They are the women that move us to action. They are the women that make us believe we can achieve our dreams. They are the women that encourage us to be brave and ambitious. They are inspiring women.
Inspiring women – it's a phrase which filled my Twitter feed recently. It felt like the internet was divided in two that day. There were those that were staying offline in a 'Twitter silence' campaign. And there were those of us who were refusing to be quiet, and instead were sharing the names publicly of the women who inspired us.
The two opposite types of action were a response to despicable acts of cyber bullying where courageous women who had spoken out and stood up for their beliefs were threatened online with disgusting crimes. While one group of web users decided a day of silence would reflect a world where women had been silenced, another group decided not to be silenced – and they filled my Twitter feed with the names of inspiring women instead.
I too shared the names of two women who had inspired me recently. I wrote of Malala Yousafzai, the now 16-year-old girl from Pakistan who is waging a campaign for global access to education. Just nine months after being shot in the head by the Taleban because she continued to go to school, she took her campaign to the UN and called on world leaders for action.
I wrote to of Senator Wendy Davis who tried to prevent Texas from passing its anti abortion bill. The bill in the end passed, but not before Davis made the world notice that lawmakers were effectively trying to close down the state's abortion clinics and take away the choices and power women had over their bodies.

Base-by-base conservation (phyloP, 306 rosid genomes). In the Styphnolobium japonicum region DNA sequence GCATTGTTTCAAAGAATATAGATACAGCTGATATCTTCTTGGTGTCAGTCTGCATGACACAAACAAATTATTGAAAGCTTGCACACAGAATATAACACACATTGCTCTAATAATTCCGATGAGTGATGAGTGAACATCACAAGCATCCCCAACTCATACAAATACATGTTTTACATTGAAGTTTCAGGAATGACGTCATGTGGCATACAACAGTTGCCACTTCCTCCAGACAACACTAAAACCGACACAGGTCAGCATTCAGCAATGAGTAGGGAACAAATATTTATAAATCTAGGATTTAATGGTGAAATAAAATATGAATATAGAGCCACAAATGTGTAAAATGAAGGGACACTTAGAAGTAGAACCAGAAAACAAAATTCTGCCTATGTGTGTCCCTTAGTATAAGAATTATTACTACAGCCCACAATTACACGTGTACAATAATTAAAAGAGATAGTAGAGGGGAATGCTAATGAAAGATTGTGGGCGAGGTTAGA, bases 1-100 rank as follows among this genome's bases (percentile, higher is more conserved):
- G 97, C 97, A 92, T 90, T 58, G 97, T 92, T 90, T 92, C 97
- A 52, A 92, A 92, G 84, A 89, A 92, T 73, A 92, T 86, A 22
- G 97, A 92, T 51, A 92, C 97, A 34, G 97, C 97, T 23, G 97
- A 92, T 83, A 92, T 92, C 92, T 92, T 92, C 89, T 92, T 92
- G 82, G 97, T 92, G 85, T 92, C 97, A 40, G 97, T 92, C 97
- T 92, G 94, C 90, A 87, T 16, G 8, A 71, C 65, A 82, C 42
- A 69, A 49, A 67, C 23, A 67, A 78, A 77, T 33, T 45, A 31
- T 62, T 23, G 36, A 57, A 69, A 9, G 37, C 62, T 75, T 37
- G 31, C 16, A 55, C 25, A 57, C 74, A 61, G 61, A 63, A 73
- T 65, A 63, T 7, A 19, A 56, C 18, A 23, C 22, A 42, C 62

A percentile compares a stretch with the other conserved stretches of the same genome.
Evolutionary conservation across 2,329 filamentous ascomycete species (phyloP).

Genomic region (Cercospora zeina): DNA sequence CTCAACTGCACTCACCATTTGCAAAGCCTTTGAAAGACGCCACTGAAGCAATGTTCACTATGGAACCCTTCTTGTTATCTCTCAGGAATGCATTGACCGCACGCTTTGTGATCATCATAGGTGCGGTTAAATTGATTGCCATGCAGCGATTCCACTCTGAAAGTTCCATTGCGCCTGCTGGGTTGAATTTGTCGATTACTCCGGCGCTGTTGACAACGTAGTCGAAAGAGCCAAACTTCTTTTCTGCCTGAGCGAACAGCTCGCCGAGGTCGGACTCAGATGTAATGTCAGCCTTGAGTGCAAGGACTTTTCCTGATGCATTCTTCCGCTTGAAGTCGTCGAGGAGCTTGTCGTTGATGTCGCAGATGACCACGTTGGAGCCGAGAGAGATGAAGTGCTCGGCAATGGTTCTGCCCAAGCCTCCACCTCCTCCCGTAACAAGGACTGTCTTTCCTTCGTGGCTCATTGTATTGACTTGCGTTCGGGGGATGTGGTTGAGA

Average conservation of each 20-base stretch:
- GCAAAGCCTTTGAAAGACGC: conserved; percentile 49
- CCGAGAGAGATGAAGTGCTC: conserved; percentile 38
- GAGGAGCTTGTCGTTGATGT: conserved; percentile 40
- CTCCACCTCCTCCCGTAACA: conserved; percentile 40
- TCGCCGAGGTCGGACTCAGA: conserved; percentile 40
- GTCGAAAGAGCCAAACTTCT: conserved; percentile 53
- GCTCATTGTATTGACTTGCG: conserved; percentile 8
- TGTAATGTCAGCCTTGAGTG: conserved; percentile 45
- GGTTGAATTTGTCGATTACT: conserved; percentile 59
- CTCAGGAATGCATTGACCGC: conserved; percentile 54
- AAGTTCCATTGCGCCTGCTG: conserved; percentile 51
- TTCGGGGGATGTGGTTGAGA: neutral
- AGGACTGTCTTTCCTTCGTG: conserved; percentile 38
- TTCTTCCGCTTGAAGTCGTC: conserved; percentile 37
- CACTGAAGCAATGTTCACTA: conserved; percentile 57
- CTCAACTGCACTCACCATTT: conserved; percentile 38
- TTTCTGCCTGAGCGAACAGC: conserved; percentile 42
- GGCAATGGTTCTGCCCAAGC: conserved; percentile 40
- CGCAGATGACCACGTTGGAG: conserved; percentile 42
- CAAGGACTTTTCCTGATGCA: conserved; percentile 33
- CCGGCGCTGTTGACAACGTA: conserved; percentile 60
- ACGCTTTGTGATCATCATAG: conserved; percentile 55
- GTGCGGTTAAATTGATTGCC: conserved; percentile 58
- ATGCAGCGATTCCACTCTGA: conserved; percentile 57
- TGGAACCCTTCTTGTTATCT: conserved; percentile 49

Afterwards, I also thought of other women. My mother, who constantly inspires me with her tireless energy, her spot-on mother's instinct and her apparent ability to make everything better. A former boss, who got to the top through sheer hard work and buckets of talent, I was in awe of her actions everyday, and she never once compromised her principles.
And I also thought of people like Margaret Thatcher, who never once inspired me with her politics, but instilled in a primary-school aged me the belief that women could do whatever they wanted.
What is it, I've been wondering, that makes these women so inspiring? It isn't fame or notoriety, although these can be consequences of their inspiring actions. No, it is something inside them that doesn't give up. It is the spirit that they are here to do battle – and that's a spirit we can all see, no matter whether or not they wear it on their sleeve. It is a voice they have that demands to be listened to. It is a will they have to succeed that shines through all they do. It is a constant striving to achieve their goals and dreams, no matter how many times they meet obstacles.
Inspiring women are the women that make us believe we too can have a voice. We too can achieve our goals. We too can fight our own battles and champion the struggles of others. Inspiring women are the women who are there in our minds when we step bravely into the world to follow our dreams. We must continue to champion them and their causes to the world and to our daughters, so that they too can follow in the paths of the world's inspiring women.
Kiran is a stay at home mum with a 19-month-old son and newborn baby. She is also a freelance writer and mastering the art of getting both kids to nap at the same time so she doesn't miss her deadlines.
Blogs at: Mummy says
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